Some Native American tribes have done very well for themselves in the casino business. But for tribes whose lands are far off the beaten track, that business won't work. Finding new economic opportunities can be difficult.
Many are being encouraged to look for jobs in the energy sector or develop e-commerce ventures, but some are being told they could make millions of dollars using wide open spaces on reservation land growing a very lucrative crop: marijuana.
This month in Las Vegas, the National Center for American Indian Enterprise Development held a reservation economic summit. In a standing-room-only breakout conference at Mandalay Bay, tribal leaders listened to the pitfalls and opportunities of growing cannabis
"We've been approached by several companies wanting us," said Priscilla Blackhawk Rentz, a councilwoman for the Mountain Ute tribe in Colorado, a state where marijuana is legal. She was at the conference to get more information about growing and selling pot in the Colorado market. "They're telling us that we could possibly create $3 million a year for our tribe alone."
There are 566 recognized tribes in the United States, and there are almost as many opinions about the marijuana business. "The Navajo will never do it, they're too conservative," one man told me.
Alcohol and drugs are already problems on many reservations. "Is marijuana going to add to those realities?" asked Mountain Ute councilwoman Deanne House.
Some tribes within Washington state, where marijuana is also legal for medical and recreational purposes, have banned pot on the reservation, "and others are looking at going into the business," said Charles Galbraith, a former federal prosecutor and member of the Navajo Nation who now consults with Washington tribes.
The possibility of growing marijuana popped up in December, when the Justice Department surprised tribal leaders with a memorandum suggesting that the agency may consider looking the other way if tribes got into the cannabis business, in much the same way it's backed off enforcement in states that have legalized pot, as long as certain rules are followed.
The feds recommended that tribal leaders meet with their local U.S. Attorney "on a government-to-government basis," adding that "each United States Attorney must assess all of the threats present in his or her district, including those in Indian Country, and focus enforcement efforts based on that district specific assessment."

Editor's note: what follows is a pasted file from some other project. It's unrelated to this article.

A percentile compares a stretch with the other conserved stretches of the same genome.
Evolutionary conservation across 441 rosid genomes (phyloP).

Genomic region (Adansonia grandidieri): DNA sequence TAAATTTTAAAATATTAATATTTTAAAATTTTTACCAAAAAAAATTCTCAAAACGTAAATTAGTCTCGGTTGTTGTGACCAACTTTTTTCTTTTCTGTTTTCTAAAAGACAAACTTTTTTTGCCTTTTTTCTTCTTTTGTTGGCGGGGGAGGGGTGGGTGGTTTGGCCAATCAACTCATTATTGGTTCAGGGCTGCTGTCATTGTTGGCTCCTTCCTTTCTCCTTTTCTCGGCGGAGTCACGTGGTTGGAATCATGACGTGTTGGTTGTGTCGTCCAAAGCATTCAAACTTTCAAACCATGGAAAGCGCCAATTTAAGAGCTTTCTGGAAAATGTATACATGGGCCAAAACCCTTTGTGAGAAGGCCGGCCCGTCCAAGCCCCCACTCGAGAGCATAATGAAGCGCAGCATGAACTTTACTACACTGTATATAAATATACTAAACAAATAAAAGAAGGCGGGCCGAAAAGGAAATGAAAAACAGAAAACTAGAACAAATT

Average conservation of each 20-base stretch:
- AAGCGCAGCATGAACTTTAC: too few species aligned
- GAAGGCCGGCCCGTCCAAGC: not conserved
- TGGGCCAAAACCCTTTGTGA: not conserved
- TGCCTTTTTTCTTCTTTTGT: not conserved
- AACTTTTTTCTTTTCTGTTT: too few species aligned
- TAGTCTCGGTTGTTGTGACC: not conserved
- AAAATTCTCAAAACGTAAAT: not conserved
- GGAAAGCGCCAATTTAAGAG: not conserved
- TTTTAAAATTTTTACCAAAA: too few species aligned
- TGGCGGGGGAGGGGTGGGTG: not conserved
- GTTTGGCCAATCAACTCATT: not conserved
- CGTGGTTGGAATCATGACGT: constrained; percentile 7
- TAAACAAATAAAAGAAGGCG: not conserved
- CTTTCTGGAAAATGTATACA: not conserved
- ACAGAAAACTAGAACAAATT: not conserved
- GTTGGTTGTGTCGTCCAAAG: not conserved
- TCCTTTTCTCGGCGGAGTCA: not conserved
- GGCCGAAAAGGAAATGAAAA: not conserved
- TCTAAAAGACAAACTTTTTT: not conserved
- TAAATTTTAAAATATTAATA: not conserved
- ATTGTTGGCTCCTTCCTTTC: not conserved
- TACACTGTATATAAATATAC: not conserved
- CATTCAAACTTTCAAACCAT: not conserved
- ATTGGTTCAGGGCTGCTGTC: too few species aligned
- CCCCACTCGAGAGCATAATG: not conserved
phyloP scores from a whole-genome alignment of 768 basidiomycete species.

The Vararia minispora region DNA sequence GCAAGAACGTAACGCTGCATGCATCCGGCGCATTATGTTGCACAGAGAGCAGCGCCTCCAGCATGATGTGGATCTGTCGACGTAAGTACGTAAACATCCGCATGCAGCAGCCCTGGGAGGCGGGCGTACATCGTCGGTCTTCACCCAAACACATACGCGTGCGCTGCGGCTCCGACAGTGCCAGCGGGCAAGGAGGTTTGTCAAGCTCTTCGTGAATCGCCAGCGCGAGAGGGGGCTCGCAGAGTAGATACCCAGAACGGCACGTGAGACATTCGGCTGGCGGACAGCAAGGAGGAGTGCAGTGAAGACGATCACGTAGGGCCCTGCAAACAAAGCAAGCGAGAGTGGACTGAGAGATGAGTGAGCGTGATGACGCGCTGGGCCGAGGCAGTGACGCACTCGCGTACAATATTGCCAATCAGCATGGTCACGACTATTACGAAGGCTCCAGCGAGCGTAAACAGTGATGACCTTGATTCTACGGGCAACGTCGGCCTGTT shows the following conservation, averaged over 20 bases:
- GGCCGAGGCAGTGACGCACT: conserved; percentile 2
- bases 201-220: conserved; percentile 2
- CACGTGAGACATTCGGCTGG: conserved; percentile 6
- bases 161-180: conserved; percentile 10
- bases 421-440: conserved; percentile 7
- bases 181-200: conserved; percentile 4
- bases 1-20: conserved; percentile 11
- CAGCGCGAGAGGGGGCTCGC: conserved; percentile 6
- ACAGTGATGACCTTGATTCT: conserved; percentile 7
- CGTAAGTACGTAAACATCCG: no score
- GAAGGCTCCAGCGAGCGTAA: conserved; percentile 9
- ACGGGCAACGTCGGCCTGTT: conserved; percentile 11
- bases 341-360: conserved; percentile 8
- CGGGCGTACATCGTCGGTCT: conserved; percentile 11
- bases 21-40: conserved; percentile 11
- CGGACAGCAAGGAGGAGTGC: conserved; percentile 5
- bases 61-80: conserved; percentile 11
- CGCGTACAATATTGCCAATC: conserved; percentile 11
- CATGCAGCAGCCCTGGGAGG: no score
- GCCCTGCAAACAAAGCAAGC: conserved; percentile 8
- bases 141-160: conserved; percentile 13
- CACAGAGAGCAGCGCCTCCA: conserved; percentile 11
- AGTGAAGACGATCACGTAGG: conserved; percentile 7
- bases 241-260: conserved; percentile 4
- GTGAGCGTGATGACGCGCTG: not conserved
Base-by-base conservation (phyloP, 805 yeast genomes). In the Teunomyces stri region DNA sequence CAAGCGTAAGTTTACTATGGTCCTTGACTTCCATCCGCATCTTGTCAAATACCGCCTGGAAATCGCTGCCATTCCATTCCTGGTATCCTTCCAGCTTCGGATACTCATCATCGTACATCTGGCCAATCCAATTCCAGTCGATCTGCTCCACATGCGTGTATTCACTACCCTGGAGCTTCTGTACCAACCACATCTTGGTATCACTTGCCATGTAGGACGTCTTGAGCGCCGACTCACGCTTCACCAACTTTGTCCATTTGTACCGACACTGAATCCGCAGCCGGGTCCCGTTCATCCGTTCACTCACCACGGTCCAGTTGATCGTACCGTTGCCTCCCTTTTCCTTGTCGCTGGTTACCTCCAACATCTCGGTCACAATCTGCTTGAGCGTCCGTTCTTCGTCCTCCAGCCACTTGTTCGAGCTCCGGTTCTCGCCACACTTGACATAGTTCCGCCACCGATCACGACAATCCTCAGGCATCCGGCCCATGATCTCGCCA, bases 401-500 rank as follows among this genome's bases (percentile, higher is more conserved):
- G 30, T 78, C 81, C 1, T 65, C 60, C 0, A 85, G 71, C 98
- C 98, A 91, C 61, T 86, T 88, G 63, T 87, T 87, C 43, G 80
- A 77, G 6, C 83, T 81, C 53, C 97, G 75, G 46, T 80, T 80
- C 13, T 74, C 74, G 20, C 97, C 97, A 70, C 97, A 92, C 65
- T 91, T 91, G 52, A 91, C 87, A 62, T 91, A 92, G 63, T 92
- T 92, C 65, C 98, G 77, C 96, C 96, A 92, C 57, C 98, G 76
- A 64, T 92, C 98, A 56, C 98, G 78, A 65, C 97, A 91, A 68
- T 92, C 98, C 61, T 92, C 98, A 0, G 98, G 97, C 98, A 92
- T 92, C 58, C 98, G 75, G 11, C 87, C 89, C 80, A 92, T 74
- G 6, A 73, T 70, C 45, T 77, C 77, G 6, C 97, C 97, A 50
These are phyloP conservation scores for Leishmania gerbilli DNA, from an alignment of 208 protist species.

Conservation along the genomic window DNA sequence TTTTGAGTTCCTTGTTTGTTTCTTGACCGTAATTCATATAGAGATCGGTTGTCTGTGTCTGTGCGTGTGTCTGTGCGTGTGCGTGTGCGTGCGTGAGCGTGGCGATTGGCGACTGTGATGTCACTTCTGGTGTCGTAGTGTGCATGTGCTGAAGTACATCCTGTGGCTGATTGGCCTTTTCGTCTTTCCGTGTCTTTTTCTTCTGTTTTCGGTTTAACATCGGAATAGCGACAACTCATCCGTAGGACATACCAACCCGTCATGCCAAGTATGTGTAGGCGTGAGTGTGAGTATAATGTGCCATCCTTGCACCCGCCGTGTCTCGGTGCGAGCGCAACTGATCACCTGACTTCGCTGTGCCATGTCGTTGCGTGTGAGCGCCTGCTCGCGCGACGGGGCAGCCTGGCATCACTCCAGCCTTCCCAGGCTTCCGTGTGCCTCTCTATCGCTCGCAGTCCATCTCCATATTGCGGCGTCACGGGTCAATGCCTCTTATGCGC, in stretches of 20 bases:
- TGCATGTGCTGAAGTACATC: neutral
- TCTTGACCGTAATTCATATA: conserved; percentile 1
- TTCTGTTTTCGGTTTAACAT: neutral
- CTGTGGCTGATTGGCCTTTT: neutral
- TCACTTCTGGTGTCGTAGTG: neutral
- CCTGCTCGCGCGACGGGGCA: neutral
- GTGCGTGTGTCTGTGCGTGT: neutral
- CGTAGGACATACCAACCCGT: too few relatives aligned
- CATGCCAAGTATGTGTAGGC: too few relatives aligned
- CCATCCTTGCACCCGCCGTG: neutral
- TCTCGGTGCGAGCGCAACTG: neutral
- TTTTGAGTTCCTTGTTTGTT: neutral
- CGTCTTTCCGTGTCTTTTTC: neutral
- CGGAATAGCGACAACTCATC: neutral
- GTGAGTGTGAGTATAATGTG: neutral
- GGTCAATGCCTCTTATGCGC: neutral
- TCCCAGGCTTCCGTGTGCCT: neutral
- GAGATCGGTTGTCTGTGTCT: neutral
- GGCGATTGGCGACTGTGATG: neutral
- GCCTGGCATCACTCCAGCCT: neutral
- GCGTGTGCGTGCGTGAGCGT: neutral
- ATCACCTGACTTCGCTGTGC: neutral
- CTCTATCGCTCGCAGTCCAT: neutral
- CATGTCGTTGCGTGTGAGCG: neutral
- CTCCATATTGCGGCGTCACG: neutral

"This was definitely not a blanket legal authorization," said Lael Echo Hawk, an attorney working with tribes in Washington state. She said, however, that the market potential for tribes is huge. Beyond growing marijuana as a drug, Echo Hawk said tribes could take advantage of the industrial hemp market, which comes from the same plant. The U.S. is already importing $500 million in hemp, since U.S. farmers are still not allowed to grow it, and the plant is used in a variety of products.
Galbraith stressed that tribes should get into the cannabis business only if they are located in states where pot is legal. That would give them an "extra level of protection" if the Justice Department were to decide to crack down. For example, if the feds were to move against tribes inside Washington state, Galbraith said, "they'd also have to go after Governor (Jay) Inslee," the Democrat who helped steer the state toward legalization.
Some investors are waiting for tribes to give them the green light. "People are saying this is going to be bigger than bingo," said Leslie Bocskor of Electrum Partners. His firm would like to help tribes set up a banking system for the marijuana industry.
"If there's a way that we can find to create a financial institution that can be an acquiring bank, that can clear credit card transactions by using the sovereignty that's available to Native Americans, we believe that that would be an extreme game-changer that is unparalleled in the industry," Bocskor said.
But there are problems with riding the green wave.
One is that some reservations spread across state lines. The Mountain Ute's tribal lands spread across Colorado into New Mexico and Utah, where marijuana is still illegal. "We may be a tribe and have our sovereign rights, but what happens once they cross the border?" asked Councilwoman House.
Problems are also cropping up even within states where medical marijuana is legal. In California's Mendocino County, the Pinoleville Pomo Nation has contracted with FoxBarry Farms in Kansas to build a $10 million grow operation. Plans are on hold, however, as the Mendocino County sheriff says the operation may violate local law.
Then there are concerns marijuana could add more problems than it solves. Attorney Robert Odawi Porter, former president of the Seneca Nation in New York, claims data show the social cost of legal marijuana is only 12-28 percent of the social cost of alcohol, that is, the fallout created like violence, crime or driving under the influence.
"You can't ignore that. At worst, you're moving alcoholics to being stoners, and you're improving life for the rest of the people in society," he told the crowd.
One person who's hoping tribes don't focus too heavily on the potential of pot is Gary Davis, CEO of the enterprise development center that ran the summit and a member of the Cherokee Nation of Oklahoma. "We have to look at the opportunity, but it's not as simple as just, 'Let's go sell marijuana,' or 'Let's get into that marijuana sector,' and do we want to," he said.
He emphasized that just because Justice Department said it might allow American Indians to grow pot, "there are so many things out there that make billions and billions of dollars."